It didn’t take the State legislature too long after reconvening last week to introduce new employment laws, including extending benefits for COVID-19 related illnesses. Below are some of interest:
Extension of Paid Disability Leave for Line-of-Duty Public Employees
Passed in House Floor Amendment #3 on May 22, 2020, SB 0471 now includes a 60-day temporary extension of the Illinois’ Paid Employee Disability Leave Act’s benefits for eligible employees injured in the line-of-duty who are hindered from physical recovery within the one-year period provided to recover.
Eligible employees include full-time law enforcement officers, firefighters, and paramedics employed by the State, any unit of local government (including home rule units with populations less than 1,000,000), any State-supported college or university, or any other public entity granted the power to employ persons for such purposes by law.
Employees may seek benefits under the law if a disability occurs, directly or indirectly, because of COVID-19 between the dates of March 9, 2020 to December 31, 2020. If an employee requests the additional 60-day suspension, employers shall continue to pay the employee at the same rate the employee was paid before the injury. Further, the employer may request proof of the circumstances hindering the employee’s physical recovery.
Healthy Workplace Act
SB 0471 also creates the Illinois Healthy Workplace Act (HWA). The HWA provides a minimum time-off standard of five paid sick days (40 hours), or the pro-rata number of sick days/hours, within 12 months for all workers. Upon oral request, an employee may request this time for the following reasons:
- Care for their health;
- Care for the health of a family member;
- Attend a medical appointment for themselves or a family member;
- Care for a child out of school or a place of care;
- Care for themselves or their family member as a result of domestic violence; or
- Absent from work to visit family in jail or prison, or family member’s appointment for court sentencing, probation, conditional discharge, parole, or mandatory supervised release.
Employees must work at least six months and accrue hours at a rate of one hour of sick time for every 40 hours worked. Paid sick days are carried over annually; however, an employer may prohibit the use of more than 40 hours of sick time. Employees must be paid their regular rate of pay for sick days. When using sick days, tipped employees will be paid at the rate of the current Illinois Minimum Wage.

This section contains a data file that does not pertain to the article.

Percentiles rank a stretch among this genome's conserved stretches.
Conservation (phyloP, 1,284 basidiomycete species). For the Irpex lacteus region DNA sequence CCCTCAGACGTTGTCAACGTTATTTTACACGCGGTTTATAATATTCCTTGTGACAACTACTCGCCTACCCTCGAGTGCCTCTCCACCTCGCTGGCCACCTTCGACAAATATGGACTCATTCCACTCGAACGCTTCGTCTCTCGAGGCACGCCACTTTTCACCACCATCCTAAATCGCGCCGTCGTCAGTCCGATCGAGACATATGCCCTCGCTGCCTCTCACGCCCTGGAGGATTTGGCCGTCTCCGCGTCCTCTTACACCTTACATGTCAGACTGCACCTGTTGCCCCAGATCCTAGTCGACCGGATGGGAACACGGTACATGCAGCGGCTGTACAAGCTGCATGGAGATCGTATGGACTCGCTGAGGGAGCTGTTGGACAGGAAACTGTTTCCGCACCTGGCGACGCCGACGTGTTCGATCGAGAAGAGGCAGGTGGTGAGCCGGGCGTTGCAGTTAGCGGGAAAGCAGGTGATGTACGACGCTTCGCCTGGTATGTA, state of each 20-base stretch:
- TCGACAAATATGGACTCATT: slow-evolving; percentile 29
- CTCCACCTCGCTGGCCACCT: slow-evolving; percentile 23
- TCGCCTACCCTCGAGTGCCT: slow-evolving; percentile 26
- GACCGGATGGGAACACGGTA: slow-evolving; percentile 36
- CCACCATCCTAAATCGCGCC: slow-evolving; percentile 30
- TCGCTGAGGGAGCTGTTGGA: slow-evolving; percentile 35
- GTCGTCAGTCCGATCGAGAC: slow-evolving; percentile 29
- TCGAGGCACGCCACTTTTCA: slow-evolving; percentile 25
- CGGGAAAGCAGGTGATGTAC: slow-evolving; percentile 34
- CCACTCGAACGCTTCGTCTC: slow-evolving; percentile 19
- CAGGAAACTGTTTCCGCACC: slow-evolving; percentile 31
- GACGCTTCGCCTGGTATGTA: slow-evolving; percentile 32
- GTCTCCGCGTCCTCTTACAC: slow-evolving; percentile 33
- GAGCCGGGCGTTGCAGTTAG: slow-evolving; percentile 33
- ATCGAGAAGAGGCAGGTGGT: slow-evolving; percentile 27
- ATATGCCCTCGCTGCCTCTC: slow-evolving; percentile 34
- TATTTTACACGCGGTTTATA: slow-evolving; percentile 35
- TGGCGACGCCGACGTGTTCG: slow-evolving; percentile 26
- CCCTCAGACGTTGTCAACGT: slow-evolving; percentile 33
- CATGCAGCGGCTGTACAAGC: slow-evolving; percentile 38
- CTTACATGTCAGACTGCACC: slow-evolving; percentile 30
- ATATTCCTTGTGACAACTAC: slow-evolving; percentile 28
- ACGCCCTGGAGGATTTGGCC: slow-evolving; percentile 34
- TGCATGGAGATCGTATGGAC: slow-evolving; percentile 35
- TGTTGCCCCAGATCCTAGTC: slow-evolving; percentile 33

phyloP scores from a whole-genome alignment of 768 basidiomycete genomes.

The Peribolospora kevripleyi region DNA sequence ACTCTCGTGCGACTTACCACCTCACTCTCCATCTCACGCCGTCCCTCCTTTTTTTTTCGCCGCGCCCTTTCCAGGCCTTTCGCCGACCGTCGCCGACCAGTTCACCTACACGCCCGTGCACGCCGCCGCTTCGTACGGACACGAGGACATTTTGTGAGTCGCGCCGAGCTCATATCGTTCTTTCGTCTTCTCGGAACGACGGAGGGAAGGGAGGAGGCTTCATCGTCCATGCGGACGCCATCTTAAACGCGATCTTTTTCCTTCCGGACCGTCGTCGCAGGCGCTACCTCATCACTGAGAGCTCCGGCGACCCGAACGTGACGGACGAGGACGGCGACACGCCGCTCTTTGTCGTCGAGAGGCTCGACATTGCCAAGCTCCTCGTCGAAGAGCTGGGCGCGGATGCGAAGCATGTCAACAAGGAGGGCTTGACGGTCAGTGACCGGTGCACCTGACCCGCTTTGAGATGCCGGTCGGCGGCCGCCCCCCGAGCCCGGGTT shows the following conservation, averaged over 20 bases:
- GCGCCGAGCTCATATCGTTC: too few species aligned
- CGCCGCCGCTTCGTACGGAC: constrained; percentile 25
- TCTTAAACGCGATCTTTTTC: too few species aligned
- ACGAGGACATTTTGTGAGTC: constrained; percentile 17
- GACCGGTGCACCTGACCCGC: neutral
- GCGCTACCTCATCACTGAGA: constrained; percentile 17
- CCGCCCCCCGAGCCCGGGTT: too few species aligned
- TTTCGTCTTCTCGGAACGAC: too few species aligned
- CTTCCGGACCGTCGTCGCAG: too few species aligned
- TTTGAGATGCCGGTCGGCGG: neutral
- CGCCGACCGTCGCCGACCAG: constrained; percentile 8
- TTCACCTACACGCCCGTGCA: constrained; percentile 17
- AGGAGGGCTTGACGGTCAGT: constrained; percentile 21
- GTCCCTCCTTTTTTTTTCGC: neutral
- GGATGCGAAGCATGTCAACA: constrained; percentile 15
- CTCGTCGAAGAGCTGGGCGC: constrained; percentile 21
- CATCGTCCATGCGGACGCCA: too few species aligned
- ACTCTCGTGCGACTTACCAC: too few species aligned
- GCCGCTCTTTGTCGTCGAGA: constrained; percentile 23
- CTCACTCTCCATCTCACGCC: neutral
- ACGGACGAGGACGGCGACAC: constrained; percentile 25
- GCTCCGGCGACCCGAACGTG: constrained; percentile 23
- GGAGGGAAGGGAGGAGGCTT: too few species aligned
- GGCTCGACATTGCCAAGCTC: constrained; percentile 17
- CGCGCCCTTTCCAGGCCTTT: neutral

If foreseeable, an employee must provide at least a seven-day notice before taking the sick days. Paid sick time is not reimbursable upon an employee’s departure from their employer, and these rights do not interfere with collective bargaining rights.
The definition of employer includes the State of Illinois and units of local government. The definition of employer, however, does not include school districts organized under the school district code, or park districts organized under the park district code.
Employers do not need to modify existing sick day policies if they already comply with the HWA. Employers may require a certification (documentation with a healthcare provider’s signature) of a qualifying illness when an employee uses more than three consecutive sick days. For purposes of showing domestic violence, an employer must consider the following documents: police report, court document, signed statement from an attorney, clergy member, or victim services advocate.
Employers may not impede employee use of sick time in the absence of certification and cannot delay payment owed to an employee of such leave. Employers must refrain from retaliating against employees for the use of the right of paid sick time. Employers must keep all records of paid sick time for at least three years and allow inspection by the Illinois Department of Labor (IDOL).
Employees whose rights have been violated under the law may file claims against their employer with the IDOL. An employee must file a claim first before engaging in litigation. Employers are liable for compensatory damages with interest at the prevailing rate, punitive damages, and other equitable costs and fees. Willful violations of the law are subject to $2,500 fines per offense. The bill is effective upon passage.